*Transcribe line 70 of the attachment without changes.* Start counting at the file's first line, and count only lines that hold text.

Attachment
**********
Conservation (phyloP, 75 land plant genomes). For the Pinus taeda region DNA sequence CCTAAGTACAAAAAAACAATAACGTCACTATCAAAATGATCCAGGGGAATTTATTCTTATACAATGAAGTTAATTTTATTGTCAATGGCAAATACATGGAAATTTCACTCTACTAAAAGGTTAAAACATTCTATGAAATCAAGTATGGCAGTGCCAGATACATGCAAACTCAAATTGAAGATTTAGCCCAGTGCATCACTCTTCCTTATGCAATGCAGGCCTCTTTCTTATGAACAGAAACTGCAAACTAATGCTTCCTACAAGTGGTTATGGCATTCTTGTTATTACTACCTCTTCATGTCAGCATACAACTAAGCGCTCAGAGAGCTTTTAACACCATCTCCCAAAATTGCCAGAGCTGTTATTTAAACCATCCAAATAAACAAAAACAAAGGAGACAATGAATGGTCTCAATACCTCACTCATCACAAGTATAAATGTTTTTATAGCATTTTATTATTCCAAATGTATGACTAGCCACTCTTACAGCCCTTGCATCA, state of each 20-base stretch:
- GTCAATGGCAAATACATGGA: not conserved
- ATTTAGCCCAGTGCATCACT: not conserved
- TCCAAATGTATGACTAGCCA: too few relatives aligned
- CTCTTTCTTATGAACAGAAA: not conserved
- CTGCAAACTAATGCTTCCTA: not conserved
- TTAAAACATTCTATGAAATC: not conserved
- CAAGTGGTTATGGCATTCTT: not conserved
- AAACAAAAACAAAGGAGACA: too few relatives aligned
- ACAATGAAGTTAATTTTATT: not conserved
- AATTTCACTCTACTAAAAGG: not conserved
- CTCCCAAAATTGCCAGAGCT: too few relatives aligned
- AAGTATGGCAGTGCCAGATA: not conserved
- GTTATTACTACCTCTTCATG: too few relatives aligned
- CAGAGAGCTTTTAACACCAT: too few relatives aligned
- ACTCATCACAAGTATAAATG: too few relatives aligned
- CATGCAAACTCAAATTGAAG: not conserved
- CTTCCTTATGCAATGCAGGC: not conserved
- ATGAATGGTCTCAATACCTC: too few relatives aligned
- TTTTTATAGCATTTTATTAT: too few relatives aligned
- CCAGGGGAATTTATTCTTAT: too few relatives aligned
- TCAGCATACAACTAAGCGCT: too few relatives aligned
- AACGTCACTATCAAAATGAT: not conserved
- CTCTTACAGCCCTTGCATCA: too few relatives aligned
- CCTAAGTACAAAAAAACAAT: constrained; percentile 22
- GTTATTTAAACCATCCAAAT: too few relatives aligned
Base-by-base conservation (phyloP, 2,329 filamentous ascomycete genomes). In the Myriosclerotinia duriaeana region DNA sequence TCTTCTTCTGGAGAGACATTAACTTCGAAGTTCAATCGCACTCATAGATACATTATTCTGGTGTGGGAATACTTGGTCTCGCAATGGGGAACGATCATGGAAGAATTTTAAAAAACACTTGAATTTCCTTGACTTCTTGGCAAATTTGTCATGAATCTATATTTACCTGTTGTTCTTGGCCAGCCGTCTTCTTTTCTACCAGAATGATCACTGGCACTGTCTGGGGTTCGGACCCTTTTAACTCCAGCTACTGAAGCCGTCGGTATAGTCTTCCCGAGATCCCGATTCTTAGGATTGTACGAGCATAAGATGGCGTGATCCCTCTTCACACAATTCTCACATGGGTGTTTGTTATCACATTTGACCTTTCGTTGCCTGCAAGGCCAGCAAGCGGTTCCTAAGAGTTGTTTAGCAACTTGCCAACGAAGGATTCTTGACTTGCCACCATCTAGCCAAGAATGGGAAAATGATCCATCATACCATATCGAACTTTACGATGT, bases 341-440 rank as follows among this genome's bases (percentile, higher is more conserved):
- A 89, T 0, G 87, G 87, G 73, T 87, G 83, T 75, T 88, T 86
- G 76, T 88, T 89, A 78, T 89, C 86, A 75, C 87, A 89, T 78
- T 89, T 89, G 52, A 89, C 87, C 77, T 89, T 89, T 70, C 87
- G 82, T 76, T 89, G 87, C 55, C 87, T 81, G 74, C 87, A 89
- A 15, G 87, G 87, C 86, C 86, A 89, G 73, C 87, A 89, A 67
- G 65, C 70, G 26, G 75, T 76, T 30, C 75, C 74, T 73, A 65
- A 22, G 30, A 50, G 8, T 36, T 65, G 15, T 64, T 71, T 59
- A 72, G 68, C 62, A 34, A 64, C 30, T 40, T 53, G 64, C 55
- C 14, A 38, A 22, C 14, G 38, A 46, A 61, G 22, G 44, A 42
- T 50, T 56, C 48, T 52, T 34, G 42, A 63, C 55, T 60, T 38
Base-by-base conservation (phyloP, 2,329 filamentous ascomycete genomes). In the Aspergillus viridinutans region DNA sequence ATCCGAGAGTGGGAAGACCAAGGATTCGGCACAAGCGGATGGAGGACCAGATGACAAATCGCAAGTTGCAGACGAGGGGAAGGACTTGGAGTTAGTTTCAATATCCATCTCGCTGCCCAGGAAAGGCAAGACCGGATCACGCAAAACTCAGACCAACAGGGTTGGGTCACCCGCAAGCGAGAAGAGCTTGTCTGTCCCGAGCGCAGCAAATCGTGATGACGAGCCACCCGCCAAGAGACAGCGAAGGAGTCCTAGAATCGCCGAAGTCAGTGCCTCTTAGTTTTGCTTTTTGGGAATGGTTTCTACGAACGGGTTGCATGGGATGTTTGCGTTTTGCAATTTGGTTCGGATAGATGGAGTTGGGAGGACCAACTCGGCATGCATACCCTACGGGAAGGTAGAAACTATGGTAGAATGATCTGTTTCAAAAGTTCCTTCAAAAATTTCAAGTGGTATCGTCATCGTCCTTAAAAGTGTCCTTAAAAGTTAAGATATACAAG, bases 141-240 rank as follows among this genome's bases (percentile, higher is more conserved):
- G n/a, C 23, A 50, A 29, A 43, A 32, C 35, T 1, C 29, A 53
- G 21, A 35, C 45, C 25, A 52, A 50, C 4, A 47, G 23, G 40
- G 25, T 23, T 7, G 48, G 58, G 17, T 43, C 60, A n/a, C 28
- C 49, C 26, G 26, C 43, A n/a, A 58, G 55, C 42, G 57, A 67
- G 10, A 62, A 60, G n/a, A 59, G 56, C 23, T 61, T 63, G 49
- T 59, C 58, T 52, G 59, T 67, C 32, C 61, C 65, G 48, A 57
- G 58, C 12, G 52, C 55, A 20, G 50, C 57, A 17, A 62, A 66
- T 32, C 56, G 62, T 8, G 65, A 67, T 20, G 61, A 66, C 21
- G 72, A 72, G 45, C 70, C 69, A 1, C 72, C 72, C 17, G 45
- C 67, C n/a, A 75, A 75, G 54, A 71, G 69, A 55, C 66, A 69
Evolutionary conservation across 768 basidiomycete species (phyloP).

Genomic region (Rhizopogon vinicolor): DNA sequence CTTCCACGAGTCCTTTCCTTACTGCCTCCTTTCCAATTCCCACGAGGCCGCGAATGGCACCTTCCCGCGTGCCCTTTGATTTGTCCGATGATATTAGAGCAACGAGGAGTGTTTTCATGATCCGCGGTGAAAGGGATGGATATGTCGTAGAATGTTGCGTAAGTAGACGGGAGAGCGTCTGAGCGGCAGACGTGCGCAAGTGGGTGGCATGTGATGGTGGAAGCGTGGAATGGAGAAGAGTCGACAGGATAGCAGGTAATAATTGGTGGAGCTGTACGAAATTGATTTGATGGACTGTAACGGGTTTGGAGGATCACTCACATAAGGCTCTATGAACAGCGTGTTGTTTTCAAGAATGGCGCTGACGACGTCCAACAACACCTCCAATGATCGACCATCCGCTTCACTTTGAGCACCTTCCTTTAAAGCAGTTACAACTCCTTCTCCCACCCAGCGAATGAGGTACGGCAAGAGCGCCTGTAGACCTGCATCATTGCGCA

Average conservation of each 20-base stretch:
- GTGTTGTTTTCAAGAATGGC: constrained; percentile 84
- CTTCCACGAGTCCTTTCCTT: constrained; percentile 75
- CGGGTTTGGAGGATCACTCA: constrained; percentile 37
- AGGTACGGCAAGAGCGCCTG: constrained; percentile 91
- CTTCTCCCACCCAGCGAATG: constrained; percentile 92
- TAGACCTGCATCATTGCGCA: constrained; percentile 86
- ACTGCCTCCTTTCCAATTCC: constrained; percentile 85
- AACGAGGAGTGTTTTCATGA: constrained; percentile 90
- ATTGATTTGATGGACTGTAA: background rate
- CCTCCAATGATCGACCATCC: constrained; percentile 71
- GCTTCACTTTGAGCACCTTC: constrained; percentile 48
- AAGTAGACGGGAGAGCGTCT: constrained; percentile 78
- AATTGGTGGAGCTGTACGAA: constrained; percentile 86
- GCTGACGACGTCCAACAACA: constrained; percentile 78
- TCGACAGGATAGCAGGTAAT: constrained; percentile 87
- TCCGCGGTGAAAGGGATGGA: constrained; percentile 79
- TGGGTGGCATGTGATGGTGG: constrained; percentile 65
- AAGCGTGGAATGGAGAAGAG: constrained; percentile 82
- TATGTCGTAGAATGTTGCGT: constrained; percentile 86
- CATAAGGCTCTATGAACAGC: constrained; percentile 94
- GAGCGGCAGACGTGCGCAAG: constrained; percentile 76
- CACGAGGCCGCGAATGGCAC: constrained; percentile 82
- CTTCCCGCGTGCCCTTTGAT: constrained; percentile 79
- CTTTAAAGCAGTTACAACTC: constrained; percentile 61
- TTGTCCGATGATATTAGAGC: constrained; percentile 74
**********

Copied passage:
- TATGTCGTAGAATGTTGCGT: constrained; percentile 86